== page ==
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  • About
  • The Global ETD Search service is a free service for researchers to find electronic theses and dissertations. This service is provided by the Networked Digital Library of Theses and Dissertations.
    Our metadata is collected from universities around the world. If you manage a university/consortium/country archive and want to be added, details can be found on the NDLTD website.

Extracting and exploiting interaction information in constraint-based local search

Andrew, Alastair Neil January 2014 (has links)
Local Search is a simple and effective approach for solving complex constrained combinatorial problems. To maximise performance, Local Search can utilise problem-specific information and be hybridised with other algorithms in an often intricate fashion. This results in algorithms that are tightly coupled to a single problem and difficult to characterise; experience gained whilst solving one problem may not be applicable in another. Even if it is, the translation can be a non-trivial task offering little opportunity for code reuse. Constraint Programming (CP) and Linear Programming (LP) can be applied to many of the same combinatorial problems as Local Search but do not exhibit these restrictions. They use a different paradigm; one where a problem is captured as a general model and then solved by a independent solver. Improvements to the underlying solver can be harnessed by any model. The CP community show signs of moving Local Search in this direction; Constraint-Based Local Search (CBLS) strives to achieve the CP ideal of "Model + Search". CBLS provides access to the performance benefits of Local Search without paying the price of being specific to a single problem. This thesis explores whether information to improve the performance of CBLS can be automatically extracted and exploited without compromising the independence of the search and model. To achieve these goals, we have created a framework built upon the CBLS language COMET. This framework primarily focusses on the interface between two core components: the constraint model, and the search neighbourhoods. Neighbourhoods define the behaviour of a Local Search and how it can traverse the search space. By separating the neighbourhoods from the model, we are able to create an independent analysis component. The first aspect of our work is to uncover information about the interactions between the constraint model and the search neighbourhoods. The second goal is to look at how information about the behaviour of neighbourhoods - with respect to a set of constraints - can be used within the search process. In particular, we concentrate on enhancing a form of Local Search called Variable Neighbourhood Search (VNS) allowing it to make dynamic decisions based upon the current search state. The resulting system retains the domain independence of model-based solution technologies whilst being able to configure itself automatically to a given problem. This reduces the level of expertise required to adopt CBLS and provides users with another potential tool for tackling their constraint problems.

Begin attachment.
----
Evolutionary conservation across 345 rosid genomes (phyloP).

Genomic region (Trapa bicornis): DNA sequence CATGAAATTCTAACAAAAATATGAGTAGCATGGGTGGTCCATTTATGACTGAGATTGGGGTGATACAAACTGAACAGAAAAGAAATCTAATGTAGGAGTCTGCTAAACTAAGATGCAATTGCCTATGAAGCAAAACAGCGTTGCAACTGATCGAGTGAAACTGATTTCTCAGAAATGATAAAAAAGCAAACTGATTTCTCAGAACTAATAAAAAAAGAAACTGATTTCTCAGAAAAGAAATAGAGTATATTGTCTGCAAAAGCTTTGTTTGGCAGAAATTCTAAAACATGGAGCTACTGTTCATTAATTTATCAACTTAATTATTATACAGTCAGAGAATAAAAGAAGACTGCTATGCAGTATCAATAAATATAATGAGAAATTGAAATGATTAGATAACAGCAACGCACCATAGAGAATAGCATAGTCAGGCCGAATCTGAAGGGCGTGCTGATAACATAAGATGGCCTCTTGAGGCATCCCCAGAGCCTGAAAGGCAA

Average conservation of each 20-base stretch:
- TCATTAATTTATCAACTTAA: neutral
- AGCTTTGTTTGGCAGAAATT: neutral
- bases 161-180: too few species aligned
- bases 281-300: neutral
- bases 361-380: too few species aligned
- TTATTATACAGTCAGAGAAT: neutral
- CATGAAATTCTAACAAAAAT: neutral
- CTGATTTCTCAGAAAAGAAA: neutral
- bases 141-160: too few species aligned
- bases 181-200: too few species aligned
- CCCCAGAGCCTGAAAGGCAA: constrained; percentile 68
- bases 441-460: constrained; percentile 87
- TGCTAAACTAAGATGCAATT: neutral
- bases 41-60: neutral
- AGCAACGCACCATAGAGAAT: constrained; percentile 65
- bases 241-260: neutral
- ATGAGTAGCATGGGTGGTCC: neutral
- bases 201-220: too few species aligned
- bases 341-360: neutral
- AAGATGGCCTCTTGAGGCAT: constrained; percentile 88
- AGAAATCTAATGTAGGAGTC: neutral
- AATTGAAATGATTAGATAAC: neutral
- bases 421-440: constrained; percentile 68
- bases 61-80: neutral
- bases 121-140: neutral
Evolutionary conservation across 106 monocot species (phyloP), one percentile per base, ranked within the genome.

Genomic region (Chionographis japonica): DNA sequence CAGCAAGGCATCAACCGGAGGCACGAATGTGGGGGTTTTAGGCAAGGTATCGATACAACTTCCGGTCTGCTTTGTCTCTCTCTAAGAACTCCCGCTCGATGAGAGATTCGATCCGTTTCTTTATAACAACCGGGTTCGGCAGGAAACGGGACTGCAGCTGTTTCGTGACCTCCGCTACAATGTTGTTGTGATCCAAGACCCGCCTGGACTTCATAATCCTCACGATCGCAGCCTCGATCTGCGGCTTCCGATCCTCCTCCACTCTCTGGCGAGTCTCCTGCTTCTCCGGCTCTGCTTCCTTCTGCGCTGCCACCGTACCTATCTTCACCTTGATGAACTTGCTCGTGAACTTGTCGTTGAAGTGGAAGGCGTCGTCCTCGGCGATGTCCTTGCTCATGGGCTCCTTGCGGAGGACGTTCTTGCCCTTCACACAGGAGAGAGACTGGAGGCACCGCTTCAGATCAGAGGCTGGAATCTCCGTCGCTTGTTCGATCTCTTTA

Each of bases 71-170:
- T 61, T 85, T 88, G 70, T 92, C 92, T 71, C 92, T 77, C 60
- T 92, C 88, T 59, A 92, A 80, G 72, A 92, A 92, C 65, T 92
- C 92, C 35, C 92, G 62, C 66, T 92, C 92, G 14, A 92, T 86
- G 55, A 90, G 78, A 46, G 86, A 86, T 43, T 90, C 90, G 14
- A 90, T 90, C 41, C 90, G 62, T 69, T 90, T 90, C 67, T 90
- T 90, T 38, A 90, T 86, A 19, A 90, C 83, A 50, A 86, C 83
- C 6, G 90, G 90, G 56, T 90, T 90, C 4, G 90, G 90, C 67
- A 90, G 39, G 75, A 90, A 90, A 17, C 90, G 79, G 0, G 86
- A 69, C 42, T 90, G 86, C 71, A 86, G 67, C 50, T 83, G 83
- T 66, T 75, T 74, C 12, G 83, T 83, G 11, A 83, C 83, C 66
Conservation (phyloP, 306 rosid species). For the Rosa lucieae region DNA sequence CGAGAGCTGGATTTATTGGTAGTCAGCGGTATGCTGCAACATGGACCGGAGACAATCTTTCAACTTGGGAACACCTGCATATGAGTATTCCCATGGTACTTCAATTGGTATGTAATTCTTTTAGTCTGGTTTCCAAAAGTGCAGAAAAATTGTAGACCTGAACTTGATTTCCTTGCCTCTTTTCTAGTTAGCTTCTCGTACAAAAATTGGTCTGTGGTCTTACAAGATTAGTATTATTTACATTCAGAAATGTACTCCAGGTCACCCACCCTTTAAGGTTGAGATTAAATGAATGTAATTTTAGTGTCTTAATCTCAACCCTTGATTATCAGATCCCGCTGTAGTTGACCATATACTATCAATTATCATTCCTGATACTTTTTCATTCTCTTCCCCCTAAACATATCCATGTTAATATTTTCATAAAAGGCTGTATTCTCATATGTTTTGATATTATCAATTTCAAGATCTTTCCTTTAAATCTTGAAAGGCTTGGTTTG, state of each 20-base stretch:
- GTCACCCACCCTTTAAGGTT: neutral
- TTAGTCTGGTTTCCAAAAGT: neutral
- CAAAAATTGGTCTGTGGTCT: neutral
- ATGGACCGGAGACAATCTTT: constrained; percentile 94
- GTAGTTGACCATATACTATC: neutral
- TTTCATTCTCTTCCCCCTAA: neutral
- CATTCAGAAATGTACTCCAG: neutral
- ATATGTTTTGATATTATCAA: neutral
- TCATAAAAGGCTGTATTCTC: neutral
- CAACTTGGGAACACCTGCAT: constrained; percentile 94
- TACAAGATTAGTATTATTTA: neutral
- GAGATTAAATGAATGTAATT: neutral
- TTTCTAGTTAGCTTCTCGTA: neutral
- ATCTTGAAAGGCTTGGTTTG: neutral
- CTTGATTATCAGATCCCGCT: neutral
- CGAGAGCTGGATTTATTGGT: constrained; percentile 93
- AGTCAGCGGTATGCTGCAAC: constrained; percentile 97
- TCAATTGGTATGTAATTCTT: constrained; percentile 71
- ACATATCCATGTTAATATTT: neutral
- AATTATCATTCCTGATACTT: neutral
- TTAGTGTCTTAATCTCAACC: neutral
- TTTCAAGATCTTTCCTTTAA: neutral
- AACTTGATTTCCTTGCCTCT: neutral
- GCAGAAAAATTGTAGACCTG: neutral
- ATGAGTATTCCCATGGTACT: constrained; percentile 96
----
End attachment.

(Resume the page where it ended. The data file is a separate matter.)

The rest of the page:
Studying the lives of software bugs

Davies, Steven January 2014 (has links)
For as long as people have made software, they have made mistakes in that software. Software bugs are widespread, and the maintenance required to fix them has a major impact on the cost of software and how developers' time is spent. Reducing this maintenance time would lower the cost of software and allow for developers to spend more time on new features, improving the software for end-users. Bugs are hugely diverse and have a complex life cycle. This makes them difficult to study, and research is often carried out on synthetic bugs or toy programs. However, a better understanding of the bug life cycle would greatly aid in developing tools to reduce the time spent on maintenance. This thesis will study the life cycle of bugs, and develop such an understanding. Overall, this thesis examines over 3000 real bugs, from real projects, concentrating on three of the most important points in the life cycle: origin, reporting and fix. Firstly, two existing techniques are compared for discovering the origin of a bug. A number of improvements are evaluated, and the most effective approach is found to be combining the techniques. Furthermore, the behaviour of developers is found to have a major impact on the accuracy of the techniques. Secondly, a large number of bugs are analysed to determine what information is provided when users report bugs. For most bugs, much important information is missing, or inaccurate. Most importantly, there appears to be a considerable gap between what users provide and what developers actually want. Finally, an evaluation is carried out on a number of novel alterations to techniques used to determine the location of bug fixes. Compared to existing techniques, these alterations successfully increase the number of bugs which can be usefully localised, aiding developers in removing the bugs.

Automated software development and model generation by means of syntactic and semantic analysis

Meiklejohn, Mark January 2014 (has links)